About this blog..

This is a blog that I started in April 2006, just after I first put on my bogu (kendo armour). It collects the advices given by more experienced kendo practitioners as well as those from my own experiences. Both technical and the mental aspects of kendo are written in the blog. I hope someone will find them useful or interesting at least!

Sunday, November 05, 2006

12th Dresden Seminar Part II

This morning I arrived at the sports hall with Georg at about 8:30am as yesterday. From 9am onwards was the Kyu examination time. All passed. Just before we started the seminar, while the newly donned Kyusha were enjoying their new status, Kumpf-Sensei walked towards me, and asked me where I train and how long have I been doing kendo. He seemed very suprised to hear that I've only done it for a year. Well, strictly speaking less. He went on to say lots of complimentary things which I would rather not repeat here ha ha ha. ^_^;

I used this chance and asked him for advice from yesterday's jigeiko with him, he said basically

  • The sweeping should be small and sharp, after which the shinai should be brought straight forwards.
He led the morning and the last session for the bogu wearers. Apart from Kihon, we did some exercise on: hiki-men, hiki-men-suriage-men, hiki-do-uchiotoshi-men. In genergal I did well, but sometimes my men-strike slid off on the side. More tenouchi and accuracy are needed.


I first faught with Miwa-Sensei. This time I tried to use more hiki-waza as he told me yesterday, in order to gain enough distance. I was also able to create openings myself by using quick and small footwork and maintaining a strong centre while doing seme. One particular moment I landed a kote-men on him after some seme action which felt good, and he said "Super!"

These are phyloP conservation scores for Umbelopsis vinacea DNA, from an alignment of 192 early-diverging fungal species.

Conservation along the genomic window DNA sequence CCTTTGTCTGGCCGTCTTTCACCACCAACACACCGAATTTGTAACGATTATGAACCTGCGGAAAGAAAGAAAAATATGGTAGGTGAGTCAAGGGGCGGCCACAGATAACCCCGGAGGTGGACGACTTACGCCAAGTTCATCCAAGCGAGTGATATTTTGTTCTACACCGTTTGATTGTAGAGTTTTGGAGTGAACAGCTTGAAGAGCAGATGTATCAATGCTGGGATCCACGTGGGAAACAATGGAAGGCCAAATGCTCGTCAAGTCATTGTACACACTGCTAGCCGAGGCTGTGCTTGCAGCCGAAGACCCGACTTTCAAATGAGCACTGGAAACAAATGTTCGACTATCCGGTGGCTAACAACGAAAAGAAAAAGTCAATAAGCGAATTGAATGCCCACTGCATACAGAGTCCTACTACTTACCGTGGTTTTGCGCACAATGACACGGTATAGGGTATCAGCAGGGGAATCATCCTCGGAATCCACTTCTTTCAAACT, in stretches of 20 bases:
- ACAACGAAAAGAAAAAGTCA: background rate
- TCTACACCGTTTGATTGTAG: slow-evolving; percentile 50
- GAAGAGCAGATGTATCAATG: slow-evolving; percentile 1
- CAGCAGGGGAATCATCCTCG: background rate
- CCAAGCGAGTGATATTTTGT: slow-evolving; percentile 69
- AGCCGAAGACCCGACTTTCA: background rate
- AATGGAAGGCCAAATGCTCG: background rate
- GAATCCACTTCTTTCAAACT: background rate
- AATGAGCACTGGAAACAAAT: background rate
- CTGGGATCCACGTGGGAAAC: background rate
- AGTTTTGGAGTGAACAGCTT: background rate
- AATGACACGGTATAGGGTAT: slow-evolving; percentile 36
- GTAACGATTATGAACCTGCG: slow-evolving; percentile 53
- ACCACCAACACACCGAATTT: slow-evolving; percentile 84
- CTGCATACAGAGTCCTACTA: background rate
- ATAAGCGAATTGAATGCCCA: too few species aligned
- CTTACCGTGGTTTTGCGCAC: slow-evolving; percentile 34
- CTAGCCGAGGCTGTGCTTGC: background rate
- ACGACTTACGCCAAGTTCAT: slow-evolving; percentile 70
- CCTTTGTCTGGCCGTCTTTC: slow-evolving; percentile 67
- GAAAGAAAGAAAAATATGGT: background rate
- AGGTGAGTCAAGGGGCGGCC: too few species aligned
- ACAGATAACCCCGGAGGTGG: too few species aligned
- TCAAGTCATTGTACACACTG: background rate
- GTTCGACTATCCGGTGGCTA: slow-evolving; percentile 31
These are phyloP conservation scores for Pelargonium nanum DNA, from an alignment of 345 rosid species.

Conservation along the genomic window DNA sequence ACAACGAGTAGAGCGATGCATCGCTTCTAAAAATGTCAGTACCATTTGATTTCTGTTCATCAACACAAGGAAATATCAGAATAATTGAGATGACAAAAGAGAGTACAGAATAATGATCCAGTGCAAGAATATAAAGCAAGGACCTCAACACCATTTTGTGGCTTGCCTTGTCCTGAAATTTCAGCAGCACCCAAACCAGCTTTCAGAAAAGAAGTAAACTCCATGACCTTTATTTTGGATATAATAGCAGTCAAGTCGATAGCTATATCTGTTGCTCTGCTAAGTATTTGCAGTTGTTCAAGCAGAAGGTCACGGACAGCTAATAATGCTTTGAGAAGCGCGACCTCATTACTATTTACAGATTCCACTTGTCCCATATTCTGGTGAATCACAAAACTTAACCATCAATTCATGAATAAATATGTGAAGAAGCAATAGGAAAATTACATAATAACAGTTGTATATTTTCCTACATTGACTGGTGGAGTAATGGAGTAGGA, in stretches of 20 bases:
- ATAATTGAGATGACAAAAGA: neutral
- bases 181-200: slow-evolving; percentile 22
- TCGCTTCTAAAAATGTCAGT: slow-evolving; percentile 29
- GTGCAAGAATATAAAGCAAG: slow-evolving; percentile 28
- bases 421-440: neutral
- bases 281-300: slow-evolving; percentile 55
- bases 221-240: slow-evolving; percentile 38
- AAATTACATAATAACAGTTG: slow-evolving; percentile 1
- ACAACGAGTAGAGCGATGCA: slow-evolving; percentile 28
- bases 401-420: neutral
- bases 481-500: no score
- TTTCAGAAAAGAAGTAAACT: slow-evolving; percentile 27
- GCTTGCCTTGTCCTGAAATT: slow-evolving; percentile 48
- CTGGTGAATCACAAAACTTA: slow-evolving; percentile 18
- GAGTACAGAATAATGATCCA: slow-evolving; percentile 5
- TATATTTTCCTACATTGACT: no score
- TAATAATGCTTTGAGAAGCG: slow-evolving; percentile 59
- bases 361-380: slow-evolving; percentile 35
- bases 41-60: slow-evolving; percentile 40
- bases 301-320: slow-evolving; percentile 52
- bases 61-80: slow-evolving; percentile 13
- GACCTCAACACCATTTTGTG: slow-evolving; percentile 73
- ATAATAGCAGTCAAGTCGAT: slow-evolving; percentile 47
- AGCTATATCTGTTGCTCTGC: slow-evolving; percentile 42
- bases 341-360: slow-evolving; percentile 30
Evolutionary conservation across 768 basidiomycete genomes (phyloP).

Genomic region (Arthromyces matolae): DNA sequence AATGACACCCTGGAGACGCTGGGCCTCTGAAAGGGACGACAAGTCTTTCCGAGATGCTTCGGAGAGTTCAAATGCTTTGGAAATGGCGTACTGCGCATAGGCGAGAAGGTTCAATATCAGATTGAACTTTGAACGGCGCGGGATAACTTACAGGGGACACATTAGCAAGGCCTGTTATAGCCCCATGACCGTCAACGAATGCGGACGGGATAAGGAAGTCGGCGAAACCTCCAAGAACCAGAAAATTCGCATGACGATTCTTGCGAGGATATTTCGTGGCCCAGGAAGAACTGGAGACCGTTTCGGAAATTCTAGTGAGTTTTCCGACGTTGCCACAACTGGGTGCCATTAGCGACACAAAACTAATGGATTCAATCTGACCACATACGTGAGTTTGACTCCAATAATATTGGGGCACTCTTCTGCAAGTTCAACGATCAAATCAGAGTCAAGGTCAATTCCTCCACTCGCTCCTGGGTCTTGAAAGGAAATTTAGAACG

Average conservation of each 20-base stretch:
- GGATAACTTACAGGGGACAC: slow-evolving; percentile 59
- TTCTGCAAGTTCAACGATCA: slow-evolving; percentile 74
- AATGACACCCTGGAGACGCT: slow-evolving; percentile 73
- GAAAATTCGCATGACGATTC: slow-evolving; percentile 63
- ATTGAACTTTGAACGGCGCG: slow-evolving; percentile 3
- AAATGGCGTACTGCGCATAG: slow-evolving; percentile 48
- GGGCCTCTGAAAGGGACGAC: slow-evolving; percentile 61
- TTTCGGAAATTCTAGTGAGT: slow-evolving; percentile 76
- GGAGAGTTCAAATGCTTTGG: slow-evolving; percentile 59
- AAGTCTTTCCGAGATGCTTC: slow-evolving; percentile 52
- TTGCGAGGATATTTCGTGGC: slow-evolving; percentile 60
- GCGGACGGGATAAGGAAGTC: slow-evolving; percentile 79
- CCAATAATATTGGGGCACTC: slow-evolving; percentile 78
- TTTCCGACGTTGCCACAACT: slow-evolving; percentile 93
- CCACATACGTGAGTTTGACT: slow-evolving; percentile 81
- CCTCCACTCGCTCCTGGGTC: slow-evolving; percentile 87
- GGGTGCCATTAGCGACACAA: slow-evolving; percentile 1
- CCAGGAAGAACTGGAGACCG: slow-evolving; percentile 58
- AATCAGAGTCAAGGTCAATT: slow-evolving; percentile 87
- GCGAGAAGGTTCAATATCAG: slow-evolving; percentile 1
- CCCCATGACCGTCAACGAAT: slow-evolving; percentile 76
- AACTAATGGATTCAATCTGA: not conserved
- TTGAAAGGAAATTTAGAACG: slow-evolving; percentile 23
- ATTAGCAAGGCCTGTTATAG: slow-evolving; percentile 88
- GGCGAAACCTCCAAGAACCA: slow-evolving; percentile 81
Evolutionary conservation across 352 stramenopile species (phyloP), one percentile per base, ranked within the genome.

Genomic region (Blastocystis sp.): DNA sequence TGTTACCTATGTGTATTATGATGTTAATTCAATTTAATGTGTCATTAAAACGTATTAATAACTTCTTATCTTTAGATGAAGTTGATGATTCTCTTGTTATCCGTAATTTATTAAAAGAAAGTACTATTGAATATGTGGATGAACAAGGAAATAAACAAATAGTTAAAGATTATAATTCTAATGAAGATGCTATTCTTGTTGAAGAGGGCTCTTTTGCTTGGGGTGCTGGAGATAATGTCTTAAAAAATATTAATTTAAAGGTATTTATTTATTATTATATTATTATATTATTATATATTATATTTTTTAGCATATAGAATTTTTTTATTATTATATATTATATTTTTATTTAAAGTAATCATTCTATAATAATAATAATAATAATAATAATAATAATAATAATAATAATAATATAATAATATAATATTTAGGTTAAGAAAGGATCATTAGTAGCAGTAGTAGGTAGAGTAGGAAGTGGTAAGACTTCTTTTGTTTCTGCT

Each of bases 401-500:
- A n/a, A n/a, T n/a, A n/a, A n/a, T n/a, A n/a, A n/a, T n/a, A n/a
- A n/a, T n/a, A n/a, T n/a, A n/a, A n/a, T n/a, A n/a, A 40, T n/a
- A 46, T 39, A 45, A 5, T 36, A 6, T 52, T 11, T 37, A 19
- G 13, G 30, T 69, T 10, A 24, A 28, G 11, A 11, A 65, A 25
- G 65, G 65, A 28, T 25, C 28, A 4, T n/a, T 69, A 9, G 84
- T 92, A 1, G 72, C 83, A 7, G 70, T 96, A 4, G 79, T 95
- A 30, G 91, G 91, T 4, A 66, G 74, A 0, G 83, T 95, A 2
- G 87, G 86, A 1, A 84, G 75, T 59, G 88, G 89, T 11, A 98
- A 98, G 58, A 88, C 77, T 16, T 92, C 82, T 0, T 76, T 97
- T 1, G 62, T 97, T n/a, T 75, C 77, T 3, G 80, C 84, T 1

The jigeiko with Kumpf-Sensei was slightly embarrassing. My shinai flew off twice. Both happened when I was really tired, and while running through after striking my grip was probably too loose plus I lifted shinai upwards instead of forwards, plus I was too slow... He struck my shinai from behind. It was funny seeing it flying forwards out of my hand. Well, until I remembered that many people were watching...

I kept the same spirit when fighting with Kumpf-Sensei. Again like yesterday, he used a lot of men-suriage-men. But I added an extra stwist by doing harai-do. Namely, I swept the shinai first, and when he lifted his shinai up to perform suriage, I struck do. This worked, and earned some appause from the "audience". But he pushed me when I passed him, and I must say that I was too tired to run any faster, which I should have done.

At one point, I tried kote-men, with the men-strike landed on target, but I wasn't committed to it. I stood at the same place. Why did I do that? It doesn't make sense to hit kote-men without committing to the men-strike, i.e. running pass and showing Zanshin.

  • Fast footwork after every strike
  • The shinai should point forwards when runing pass the opponent instead of upwards, the worst is if it points backwards.
  • Commit to the strikes, especially the last one in a renzoku-waza.
All in all, it was a good seminar. Lots of practise on the kihon, hiki-waza, and counter hiki-waza. The jigeiko with the senseis were in particularly useful, who gave very useful feedbacks afterwards.

The seminar ended at about 1pm. We ate some light beverages in the sportshall (bread, sausage, etc) for lunch, and then we spent all the afternoon make some samurai film for the Kendo Verband Ost website. I had a special part in it, so I'm quite curious to find out how it will turn out to be haha.

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